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Below is a list of our research faculty and a brief
description of their interests. Click on the name of the researcher to
view their web page.
My group has an interest in understanding the skin pigmentary system and the potential role of melanocyte stem cells in hyperpigmentation and in pigmentation diseases such as vitiligo or premature graying where melanocyte loss is observed. We are focused on finding effective therapies for these conditions.
The goal of our laboratory is to elucidate the role of desmosomal genes and proteins in the normal development of the skin and its appendages (hair follicles, mammary glands). Furthermore, we are investigating how mutations in desmosomal genes lead to diseases (skin fragility disorders, skin cancer). To accomplish these goals, we are generating and characterizing genetically engineered mice which either lack expression of certain desmosomal genes (knockout mice) or which express mutant versions of these genes (transgenic mice, knockin mice). In order to understand how desmosomal genes are regulated during embryonic development of the skin and its appendages, we are also analyzing the role of epidermal signal transduction pathways (e.g. Wnt and NFкB) in regulating the expression of the desmosomal genes.
My research is aimed at identifying the signaling pathways that control
epidermal development and differentiation. A key regulator of epidermal
development is p63, a transcription factor that is expressed as six
different isoforms. Mice lacking all p63 isoforms do not develop an
epidermis or skin appendages, such as hair follicles and mammary
glands. Using genetically engineered mice, my laboratory studies the
role of p63 isoforms during embryonic development and postnatal
differentiation of the skin. In addition, p63 is mutated in a subset of
ectodermal dysplasias, inherited disorders that are characterized by
abnormalities of the skin and skin appendages. One of our other research
objectives is to use mouse models to identify the pathogenic mechanisms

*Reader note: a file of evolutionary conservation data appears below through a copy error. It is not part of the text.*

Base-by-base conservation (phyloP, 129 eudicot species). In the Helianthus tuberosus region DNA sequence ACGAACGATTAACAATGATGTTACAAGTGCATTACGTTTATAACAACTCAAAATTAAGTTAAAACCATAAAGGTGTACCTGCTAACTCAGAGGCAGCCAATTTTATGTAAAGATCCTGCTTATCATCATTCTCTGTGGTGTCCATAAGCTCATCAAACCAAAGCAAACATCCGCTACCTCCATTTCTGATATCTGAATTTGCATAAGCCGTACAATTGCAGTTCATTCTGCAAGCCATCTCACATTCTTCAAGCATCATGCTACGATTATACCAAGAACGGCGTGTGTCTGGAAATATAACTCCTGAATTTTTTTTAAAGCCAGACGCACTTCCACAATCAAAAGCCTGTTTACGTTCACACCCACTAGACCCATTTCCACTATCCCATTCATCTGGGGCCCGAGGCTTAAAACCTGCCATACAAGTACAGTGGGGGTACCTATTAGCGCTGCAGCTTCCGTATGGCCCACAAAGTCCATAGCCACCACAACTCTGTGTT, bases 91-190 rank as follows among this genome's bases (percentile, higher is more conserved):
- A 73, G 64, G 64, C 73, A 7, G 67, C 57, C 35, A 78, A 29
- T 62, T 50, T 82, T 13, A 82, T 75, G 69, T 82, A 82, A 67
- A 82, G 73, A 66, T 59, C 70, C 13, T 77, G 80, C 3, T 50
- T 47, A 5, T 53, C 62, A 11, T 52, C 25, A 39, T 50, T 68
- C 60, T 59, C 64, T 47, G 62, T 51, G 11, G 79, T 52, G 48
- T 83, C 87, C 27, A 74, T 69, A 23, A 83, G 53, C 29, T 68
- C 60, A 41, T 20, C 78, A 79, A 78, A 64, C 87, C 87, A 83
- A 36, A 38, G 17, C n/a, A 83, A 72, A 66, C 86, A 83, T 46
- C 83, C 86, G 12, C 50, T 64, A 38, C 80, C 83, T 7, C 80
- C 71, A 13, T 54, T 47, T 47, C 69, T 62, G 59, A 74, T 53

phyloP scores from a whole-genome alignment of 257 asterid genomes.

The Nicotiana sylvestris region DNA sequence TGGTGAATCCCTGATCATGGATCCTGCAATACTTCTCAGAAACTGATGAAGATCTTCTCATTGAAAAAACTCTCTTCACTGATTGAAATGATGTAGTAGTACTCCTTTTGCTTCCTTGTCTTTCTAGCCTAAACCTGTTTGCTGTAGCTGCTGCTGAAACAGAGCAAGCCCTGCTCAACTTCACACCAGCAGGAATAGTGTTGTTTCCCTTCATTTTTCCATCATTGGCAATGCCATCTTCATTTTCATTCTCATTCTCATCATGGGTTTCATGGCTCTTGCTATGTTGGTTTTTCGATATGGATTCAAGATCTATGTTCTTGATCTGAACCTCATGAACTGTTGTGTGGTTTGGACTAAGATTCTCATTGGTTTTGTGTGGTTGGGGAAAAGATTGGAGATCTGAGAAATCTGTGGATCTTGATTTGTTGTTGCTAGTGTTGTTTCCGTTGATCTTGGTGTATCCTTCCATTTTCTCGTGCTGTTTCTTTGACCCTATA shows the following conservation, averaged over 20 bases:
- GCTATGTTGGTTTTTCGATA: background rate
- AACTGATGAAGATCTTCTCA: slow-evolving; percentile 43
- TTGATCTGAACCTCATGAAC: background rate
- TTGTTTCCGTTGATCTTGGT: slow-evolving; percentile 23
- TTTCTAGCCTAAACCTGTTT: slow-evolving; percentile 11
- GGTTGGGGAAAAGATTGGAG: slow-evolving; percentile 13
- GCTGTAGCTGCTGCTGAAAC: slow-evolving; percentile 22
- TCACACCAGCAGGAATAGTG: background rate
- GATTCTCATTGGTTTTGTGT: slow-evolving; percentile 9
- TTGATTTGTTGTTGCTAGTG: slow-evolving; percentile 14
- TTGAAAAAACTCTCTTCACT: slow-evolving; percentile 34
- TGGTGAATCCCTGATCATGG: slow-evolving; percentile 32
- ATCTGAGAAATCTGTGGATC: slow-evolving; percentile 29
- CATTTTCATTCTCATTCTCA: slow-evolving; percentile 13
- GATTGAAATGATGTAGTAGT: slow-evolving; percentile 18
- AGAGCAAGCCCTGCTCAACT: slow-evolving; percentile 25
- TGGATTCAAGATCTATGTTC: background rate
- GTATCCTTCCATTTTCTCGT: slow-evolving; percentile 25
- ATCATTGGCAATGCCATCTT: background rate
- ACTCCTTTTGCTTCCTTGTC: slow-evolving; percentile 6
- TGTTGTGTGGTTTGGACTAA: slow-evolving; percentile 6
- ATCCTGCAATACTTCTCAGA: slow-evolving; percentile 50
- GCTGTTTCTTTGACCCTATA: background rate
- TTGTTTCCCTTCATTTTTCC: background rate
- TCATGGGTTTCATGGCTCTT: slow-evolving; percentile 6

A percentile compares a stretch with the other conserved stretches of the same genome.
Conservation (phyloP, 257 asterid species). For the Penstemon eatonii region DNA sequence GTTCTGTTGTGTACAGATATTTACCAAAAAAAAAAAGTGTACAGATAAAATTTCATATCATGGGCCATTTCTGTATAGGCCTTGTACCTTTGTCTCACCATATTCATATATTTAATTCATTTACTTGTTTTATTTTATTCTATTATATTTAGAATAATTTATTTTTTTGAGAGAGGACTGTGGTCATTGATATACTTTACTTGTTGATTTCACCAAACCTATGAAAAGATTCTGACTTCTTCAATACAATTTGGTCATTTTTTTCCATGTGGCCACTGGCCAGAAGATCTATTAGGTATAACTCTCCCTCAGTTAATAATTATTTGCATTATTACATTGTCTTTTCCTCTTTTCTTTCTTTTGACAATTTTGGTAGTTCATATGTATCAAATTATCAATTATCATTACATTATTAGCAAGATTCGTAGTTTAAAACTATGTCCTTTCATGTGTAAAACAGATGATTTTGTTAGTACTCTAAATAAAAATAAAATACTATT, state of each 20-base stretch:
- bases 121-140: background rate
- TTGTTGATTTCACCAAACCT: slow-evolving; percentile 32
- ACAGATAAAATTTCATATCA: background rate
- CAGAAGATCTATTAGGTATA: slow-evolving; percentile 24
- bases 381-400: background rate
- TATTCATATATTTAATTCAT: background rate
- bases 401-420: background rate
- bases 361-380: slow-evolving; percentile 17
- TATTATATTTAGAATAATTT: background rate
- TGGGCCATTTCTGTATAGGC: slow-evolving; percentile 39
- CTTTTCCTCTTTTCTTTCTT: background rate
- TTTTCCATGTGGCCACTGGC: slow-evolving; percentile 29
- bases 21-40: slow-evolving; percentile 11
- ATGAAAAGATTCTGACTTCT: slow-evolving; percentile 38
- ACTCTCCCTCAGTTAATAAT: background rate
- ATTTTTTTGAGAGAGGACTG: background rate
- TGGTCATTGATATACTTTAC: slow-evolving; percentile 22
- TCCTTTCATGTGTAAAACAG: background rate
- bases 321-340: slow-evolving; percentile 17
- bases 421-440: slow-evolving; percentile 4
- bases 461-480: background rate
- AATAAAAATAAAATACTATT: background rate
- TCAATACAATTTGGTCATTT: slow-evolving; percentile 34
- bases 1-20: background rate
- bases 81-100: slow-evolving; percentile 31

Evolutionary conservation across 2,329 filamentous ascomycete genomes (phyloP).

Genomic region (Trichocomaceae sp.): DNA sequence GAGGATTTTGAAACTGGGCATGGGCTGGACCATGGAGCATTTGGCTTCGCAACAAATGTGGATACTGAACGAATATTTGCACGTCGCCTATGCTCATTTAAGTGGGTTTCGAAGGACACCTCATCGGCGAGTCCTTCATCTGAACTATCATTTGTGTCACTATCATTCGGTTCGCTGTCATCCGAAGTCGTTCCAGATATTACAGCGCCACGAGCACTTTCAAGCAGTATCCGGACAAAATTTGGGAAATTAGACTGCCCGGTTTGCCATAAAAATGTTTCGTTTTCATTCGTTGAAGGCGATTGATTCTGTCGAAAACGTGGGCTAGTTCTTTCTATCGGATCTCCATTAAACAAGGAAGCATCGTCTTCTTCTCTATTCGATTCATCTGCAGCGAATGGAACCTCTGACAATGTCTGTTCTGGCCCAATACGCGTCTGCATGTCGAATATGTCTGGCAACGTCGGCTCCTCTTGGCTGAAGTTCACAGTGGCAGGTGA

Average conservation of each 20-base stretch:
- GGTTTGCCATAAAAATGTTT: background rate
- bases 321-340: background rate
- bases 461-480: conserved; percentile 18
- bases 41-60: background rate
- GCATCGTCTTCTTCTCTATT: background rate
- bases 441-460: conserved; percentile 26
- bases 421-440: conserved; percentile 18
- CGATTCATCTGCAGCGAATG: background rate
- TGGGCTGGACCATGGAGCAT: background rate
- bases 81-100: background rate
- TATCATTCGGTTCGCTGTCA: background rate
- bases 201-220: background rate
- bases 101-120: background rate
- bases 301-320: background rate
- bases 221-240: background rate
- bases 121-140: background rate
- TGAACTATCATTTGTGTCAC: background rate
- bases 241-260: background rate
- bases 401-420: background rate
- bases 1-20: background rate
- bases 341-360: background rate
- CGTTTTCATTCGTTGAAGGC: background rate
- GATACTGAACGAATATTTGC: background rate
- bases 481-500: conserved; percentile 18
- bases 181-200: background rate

that underlie skin fragility in patients with these disorders.
Our laboratory is interested in defining the molecular mechanisms
involved in the initiation, establishment and maintenance of lymphoid
tumors. We have based our work on the hypothesis that lymphoid neoplasms
arise as a result of the dysregulation of signals that normally control
lymphoid function and homeostasis.
My research focuses on understanding the role of cancer stem cells in the maintenance and resistance of skin cancer. We are developing stem cell therapies for inherited skin blistering diseases. We are also developing stem cell therapies for wound repair.
My research is focused on the mechanisms involved in melanoma
chemoresistance and to develop methods to reverse the resistance of
melanoma to therapy. My goal is to determine the mechanisms through which survivin functions
in melanoma and whether survivin expression is associated with
progression of melanoma.
The purpose of my research is to understand the cellular and molecular basis of repigmentation process in human vitiligo following various therapies including UV light. I have also been involved in researching genes that can be involved in the ocurrance of vitiligo.
The main focus of our current research is: (1) to understand subpopulations of cancer cells, such as cancer stem cells from human melanoma, (2) to study biological roles of inflammatory or anti-inflammatory molecules (particularly IL-1, IL-37 and AAT, inflammasome components) in the progression of human malignant melanoma, (3) to understand biological roles of a new cytokine, IL-37, (4) to identify melanoma-related and host response-related biomarker profiling from blood of melanoma patients, and (5) to identify metastasis-related genetic/genomic changes in human melanoma. The experiments utilize in vitro methodologies (cellular and molecular biology, immunology, pathology) and in vivo animal study (xenotransplantation, direct in vivo xenograft and genetically-engineered mouse models).
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